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Symbol of Divine Light: The Lamp in Islamic Culture and Other Traditio
This page has details on “Symbol of Divine Light: The Lamp in Islamic Culture and Other Traditions”
Symbol of Divine Light: The Lamp in Islamic Culture and Other Traditions
Symbol of Divine Light: The Lamp in Islamic Culture and Other Traditions
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Author(s): 
Subjects(s): 
Art
Islam
Symbolism

Price:  $22.95

ISBN:  978-1-936597-5-67
Book Size:  8" x 10"
# of Pages:  192
Language:  English



A Description of “Symbol of Divine Light”
Symbol of Divine Light: The Lamp in Islamic Culture and Other Traditions surveys the history of the mosque lamp, describing the numerous variants made in different historical periods. The book contains more than 200 stunning color and b/w illustrations.

The deep significance of light and the lamp in Islamic culture and other traditions — Jewish, Christian, Zoroastrian, and Hindu — is also explored, with reference made to the writings of authors who were key to what has been called the “Perennialist School,” notably Frithjof Schuon, René Guénon, Titus Burckhardt, and Martin Lings. The book presents a detailed exploration of the famous Koranic Verse of Light and the symbolism of its constituent elements: light, the niche, the lamp, glass, oil, and the tree. Parallels are also drawn with other traditions, indicating a universal symbolism.
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Details on “Symbol of Divine Light”

Symbol of Divine Light: The Lamp in Islamic Culture and Other Traditions surveys the history of the mosque lamp, describing the numerous variants made in different historical periods. The book contains more than 200 stunning color and b/w illustrations.

The deep significance of light and the lamp in Islamic culture and other traditions — Jewish, Christian, Zoroastrian, and Hindu — is also explored, with reference made to the writings of authors who were key to what has been called the “Perennialist School,” notably Frithjof Schuon, René Guénon, Titus Burckhardt, and Martin Lings. The book presents a detailed exploration of the famous Koranic Verse of Light and the symbolism of its constituent elements: light, the niche, the lamp, glass, oil, and the tree. Parallels are also drawn with other traditions, indicating a universal symbolism.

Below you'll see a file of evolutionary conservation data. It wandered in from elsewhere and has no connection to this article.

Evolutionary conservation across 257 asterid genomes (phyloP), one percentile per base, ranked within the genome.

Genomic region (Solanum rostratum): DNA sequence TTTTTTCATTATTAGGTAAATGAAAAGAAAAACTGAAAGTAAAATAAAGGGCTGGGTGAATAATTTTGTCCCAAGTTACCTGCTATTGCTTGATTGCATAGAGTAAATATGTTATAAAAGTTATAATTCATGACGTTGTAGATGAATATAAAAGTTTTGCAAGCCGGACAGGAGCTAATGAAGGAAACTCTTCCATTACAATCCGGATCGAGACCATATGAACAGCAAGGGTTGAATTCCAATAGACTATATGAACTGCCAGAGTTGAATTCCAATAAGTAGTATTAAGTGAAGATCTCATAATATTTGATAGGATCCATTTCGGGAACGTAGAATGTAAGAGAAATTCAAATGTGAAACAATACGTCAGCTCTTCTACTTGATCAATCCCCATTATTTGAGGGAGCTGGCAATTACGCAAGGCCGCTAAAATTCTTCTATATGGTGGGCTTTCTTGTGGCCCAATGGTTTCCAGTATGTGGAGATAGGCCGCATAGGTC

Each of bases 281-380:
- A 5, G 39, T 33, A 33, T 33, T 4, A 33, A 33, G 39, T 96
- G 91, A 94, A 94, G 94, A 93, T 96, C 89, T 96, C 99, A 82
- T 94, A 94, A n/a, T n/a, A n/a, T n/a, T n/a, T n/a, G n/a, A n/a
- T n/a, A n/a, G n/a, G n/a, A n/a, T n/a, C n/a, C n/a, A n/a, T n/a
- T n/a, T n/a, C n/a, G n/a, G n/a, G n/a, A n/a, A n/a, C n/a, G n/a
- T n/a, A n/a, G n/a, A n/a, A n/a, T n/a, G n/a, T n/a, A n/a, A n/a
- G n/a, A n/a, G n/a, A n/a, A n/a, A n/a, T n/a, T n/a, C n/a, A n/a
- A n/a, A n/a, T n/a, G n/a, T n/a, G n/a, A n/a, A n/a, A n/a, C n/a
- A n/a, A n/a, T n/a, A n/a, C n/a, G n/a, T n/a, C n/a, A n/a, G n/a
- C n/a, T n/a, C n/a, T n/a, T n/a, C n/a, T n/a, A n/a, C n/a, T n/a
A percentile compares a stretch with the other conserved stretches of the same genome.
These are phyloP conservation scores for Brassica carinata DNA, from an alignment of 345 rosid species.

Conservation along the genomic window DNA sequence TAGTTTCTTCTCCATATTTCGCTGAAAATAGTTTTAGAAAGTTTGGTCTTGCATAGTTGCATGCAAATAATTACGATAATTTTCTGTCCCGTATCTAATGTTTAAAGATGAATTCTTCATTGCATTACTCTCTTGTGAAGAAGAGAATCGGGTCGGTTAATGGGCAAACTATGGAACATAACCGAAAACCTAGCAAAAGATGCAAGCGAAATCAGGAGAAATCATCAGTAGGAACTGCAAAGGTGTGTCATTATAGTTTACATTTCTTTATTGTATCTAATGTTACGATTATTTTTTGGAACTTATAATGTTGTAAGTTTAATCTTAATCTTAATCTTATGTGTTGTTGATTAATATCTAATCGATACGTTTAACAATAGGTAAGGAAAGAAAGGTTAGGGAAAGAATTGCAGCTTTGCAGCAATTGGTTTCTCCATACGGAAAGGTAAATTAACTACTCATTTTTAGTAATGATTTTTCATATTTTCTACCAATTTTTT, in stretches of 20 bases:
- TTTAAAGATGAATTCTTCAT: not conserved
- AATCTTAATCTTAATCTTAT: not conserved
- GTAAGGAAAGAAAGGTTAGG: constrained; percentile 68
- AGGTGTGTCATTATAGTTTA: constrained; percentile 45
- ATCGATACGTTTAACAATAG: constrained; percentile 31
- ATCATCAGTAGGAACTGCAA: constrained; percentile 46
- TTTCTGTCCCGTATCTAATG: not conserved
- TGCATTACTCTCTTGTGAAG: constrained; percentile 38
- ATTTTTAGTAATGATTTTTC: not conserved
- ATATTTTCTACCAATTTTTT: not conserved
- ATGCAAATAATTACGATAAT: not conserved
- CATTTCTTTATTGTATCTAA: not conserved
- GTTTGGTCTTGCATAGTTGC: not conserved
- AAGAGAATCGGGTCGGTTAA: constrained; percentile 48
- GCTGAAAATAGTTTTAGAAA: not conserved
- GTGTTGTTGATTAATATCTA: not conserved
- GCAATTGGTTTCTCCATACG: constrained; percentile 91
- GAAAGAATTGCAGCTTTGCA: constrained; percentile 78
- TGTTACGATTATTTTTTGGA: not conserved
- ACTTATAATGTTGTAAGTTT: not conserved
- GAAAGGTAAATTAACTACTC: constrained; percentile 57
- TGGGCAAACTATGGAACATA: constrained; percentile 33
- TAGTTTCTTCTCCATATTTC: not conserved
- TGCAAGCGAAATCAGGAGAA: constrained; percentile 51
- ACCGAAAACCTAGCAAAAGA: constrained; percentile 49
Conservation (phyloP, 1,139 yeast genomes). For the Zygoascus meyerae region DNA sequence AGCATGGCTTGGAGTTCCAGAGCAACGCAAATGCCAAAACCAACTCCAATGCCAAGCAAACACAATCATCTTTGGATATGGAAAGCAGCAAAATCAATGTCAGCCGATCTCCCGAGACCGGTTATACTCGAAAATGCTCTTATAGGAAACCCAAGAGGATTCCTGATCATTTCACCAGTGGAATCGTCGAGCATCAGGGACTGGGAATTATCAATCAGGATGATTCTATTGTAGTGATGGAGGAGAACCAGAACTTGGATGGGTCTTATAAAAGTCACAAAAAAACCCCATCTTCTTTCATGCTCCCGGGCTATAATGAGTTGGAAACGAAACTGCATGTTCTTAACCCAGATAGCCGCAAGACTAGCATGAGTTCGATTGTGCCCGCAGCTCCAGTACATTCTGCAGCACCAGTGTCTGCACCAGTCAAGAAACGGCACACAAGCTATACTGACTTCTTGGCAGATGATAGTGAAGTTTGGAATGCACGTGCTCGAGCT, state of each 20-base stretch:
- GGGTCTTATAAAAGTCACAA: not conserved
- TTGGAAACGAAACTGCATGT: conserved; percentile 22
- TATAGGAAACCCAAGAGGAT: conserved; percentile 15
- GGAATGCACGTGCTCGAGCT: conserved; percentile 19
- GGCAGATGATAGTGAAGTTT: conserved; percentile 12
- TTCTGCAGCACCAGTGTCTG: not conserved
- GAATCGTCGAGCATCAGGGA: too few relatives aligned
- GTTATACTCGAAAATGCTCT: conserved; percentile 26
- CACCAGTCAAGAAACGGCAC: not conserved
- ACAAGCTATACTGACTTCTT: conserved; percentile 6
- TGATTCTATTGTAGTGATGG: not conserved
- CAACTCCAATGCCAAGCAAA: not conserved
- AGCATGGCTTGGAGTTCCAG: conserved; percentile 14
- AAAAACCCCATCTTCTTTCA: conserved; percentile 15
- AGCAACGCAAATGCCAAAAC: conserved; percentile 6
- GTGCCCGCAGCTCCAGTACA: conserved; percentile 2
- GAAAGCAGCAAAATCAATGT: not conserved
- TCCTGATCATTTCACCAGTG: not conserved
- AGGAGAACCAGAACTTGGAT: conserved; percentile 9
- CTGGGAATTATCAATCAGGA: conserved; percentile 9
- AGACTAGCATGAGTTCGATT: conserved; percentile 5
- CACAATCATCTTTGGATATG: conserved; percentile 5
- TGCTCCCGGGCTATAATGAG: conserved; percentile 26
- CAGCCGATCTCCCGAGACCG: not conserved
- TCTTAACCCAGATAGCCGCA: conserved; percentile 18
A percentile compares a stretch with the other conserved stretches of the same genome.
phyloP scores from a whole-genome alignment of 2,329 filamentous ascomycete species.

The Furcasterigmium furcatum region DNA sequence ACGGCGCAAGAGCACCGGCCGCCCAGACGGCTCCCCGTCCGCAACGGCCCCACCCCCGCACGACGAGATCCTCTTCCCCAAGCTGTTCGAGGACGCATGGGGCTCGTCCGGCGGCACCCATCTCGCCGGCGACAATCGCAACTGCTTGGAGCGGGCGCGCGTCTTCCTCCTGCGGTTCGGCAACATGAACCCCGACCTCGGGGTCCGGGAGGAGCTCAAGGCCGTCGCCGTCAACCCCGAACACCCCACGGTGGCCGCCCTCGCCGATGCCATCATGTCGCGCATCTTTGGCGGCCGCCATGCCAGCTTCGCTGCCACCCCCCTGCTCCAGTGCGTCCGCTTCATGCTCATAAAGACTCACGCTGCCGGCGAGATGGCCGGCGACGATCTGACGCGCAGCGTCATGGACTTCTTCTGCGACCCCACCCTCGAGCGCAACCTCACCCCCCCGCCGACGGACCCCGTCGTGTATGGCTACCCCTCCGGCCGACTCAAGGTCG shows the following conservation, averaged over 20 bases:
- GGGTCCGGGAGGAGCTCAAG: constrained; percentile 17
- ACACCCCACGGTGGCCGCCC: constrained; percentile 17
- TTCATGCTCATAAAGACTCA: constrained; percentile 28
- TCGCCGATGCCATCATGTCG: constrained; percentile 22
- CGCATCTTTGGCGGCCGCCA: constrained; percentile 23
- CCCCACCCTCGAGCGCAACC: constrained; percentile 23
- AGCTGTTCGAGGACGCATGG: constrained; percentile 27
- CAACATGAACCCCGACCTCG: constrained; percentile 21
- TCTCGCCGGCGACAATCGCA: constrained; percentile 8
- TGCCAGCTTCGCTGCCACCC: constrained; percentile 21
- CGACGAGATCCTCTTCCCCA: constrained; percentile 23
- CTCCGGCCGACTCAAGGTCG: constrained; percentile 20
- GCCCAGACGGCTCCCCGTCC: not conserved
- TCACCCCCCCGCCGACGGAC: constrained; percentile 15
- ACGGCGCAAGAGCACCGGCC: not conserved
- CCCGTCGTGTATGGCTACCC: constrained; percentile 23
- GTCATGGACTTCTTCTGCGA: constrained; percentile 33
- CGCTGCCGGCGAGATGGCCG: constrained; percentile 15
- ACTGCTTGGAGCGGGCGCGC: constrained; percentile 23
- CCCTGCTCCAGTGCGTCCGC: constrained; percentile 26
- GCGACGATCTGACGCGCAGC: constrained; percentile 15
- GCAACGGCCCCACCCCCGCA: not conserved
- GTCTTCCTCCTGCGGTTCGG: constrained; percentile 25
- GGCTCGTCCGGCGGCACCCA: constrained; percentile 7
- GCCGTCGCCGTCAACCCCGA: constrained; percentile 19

Symbol of Divine Light concludes that the most important function of the mosque lamp was as a symbolic reminder of the Verse of Light. This conclusion is demonstrated by examples of actual mosque lamps that were virtually non-functional as lighting devices, and also by the extensive use of the mosque lamp as a decorative motif in Islamic architecture. The book aims to give the reader an opportunity to contemplate the meaning of the mosque lamp as a symbol of Divine Light.


The Author of “Symbol of Divine Light”

Nicholas Stone

Nicholas Stone is the author of Symbol of Divine Light: The Lamp in Islamic Culture and Other Traditions, a richly illustrated book that is a survey of the history of the mosque lamp within Islam, as well as an exploration of the deep significance of light and the lamp in Islamic culture but also in other traditions (Jewish, Christian, Zoroastrian, and Hindu). Mr. Stone’s background is as an architect dedicated to using traditional forms and techniques. He has worked on a number of projects at important Islamic sites, including the Prophet’s Mosque and Al-Qiblatain Mosque in Medina, Saudi Arabia. His work on a perforated brass mosque lamp ultimately led to the publication of Symbol of Divine Light: The Lamp in Islamic Culture and Other Traditions.

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Reviews of “Symbol of Divine Light”

Symbol of Divine Light provides an in-depth survey of the history and significance of the mosque lamp within the Islamic tradition and explores the numerous variants relating to the different historical periods. It explains the symbolism of the lamp with reference to the famous ‘Verse of Light’ or āyat al-Nūr found in the Koran. A cross-cultural examination is also made by probing the depths of other traditions such as Judaism, Christianity, Zoroastrianism, Hinduism, and Buddhism; also provided is an analysis by preeminent exponents of the Perennial Philosophy. The work contains more than two hundred stunning color and black-and-white illustrations, making it a definitive guide to the mosque lamp. The author, Nicholas Stone, combines rare qualifications, being an architect by profession with firsthand knowledge of Islamic art and architecture, coupled with an understanding of traditional metaphysics and symbolism.… It is my hope that this book will inspire works of architecture and sacred art that are informed by the transcendent principles found within each tradition.… This is an unusual and striking work that enlightens Islamic sacred art in its multiplicity of meaning. Along with being a definitive text on the mosque lamp and its symbolism, this work also supports building bridges across the faith traditions which will increase spiritual literacy in its universality.”